Cosmopolitanism And Human Rights Analysis

995 Words 4 Pages
In the reading, What does it matter what human rights mean? The author, Kate Nash, discusses how human rights can be a foundation for global justice through cultural politics. Although this may be true, according to Nash, the definition of human rights goes far beyond the wall of rights administered through state procedures. But instead, ''Human rights are defined and redefined as policies that are created and applied, legal claims dealt with and so on--both inside and outside state procedures.” At this point, Nash affirms that to ensure that these human rights policies are applied efficiently in society to have an impact. The notions of cultural politics are required. For instance, a few assumptions include public contests over how society …show more content…
In which cosmopolitanism, becomes not only a state where human rights ideals are practical, instead ; a communicative approach that aims to reform the values and rights of a political community both at a national and transnational level. (fine, 2009). Granted that, Robert Fine also refutes his assertion and critiques cosmopolitanism to be a universalistic framework that attempts to understand a general conception of human rights on the whole but does not necessarily promote global social justice. He highlights that the outcomes of implementing cosmopolitan ideals in society encourage and leads to struggles of inclusion and exclusivity, on the grounds of social, political and economic. Although this may be true, approaching human rights from a cultural perspective is a crucial component in the realization of human rights in practice. Firstly, because it calls for questions concerning the kind of research that is necessary to establish human rights ideals in practice. Secondly, because it seeks to find political, theoretical support, which makes the importance of an intersubjective understanding of human rights. Even more importantly, throughout the reading, Nash explains that it is through cultural politics that the ideals of universal human rights can be realized in practice. Moreover, they are …show more content…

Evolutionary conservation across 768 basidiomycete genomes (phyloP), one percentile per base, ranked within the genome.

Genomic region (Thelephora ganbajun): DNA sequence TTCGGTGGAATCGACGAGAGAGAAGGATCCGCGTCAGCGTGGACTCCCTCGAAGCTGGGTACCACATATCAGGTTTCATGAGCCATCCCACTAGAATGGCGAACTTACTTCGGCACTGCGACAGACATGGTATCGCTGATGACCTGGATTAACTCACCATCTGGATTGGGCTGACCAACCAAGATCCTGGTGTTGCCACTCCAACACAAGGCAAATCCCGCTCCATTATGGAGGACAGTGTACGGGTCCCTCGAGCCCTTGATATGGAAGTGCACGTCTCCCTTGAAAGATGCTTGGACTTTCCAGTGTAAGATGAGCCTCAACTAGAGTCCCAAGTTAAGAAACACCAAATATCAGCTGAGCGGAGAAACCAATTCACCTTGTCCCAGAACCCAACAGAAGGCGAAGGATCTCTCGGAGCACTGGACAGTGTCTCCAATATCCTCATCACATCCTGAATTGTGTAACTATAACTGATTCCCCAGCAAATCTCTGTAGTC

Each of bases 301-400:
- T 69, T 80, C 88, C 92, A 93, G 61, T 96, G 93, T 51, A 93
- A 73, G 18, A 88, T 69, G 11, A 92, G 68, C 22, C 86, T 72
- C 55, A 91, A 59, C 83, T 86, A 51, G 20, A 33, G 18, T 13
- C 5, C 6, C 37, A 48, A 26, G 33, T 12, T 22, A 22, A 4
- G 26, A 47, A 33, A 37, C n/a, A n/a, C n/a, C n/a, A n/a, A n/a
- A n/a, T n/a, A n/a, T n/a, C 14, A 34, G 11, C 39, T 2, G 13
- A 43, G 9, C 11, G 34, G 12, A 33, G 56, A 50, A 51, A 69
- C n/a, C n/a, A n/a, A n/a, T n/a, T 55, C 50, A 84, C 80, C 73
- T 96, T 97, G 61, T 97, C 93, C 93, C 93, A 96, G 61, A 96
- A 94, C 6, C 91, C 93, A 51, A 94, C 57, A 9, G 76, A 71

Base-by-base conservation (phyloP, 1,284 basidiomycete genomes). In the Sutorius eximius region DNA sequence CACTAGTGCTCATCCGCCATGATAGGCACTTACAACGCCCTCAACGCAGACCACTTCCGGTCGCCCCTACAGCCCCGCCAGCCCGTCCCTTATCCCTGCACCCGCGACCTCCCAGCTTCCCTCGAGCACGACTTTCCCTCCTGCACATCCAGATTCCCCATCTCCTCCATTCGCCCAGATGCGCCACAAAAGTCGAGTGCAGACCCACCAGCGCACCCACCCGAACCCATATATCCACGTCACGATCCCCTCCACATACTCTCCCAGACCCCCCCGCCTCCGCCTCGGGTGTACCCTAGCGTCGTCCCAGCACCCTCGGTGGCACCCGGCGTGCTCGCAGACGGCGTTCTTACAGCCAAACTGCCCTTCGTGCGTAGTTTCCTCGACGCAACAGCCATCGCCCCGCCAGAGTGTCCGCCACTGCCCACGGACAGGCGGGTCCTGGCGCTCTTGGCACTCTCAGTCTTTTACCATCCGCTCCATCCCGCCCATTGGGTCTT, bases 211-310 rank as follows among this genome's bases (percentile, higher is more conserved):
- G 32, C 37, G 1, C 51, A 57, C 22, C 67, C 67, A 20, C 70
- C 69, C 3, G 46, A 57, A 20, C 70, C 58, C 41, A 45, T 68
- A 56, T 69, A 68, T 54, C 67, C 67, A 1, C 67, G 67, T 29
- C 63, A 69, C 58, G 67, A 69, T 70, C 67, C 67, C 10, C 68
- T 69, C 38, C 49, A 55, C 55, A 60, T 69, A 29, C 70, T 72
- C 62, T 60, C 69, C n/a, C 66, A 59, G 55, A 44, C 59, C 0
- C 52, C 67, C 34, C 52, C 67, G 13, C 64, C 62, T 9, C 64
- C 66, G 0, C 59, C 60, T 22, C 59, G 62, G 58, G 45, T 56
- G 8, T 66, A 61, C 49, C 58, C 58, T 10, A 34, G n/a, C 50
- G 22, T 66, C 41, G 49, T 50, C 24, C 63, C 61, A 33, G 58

Were invented at a moment in European history, precisely the eighteenth -century. As a result, due to its invention, the concept of self-evidence sprang out, which concluded that individual autonomy should rely on examining the reactions of the eighteenth-century

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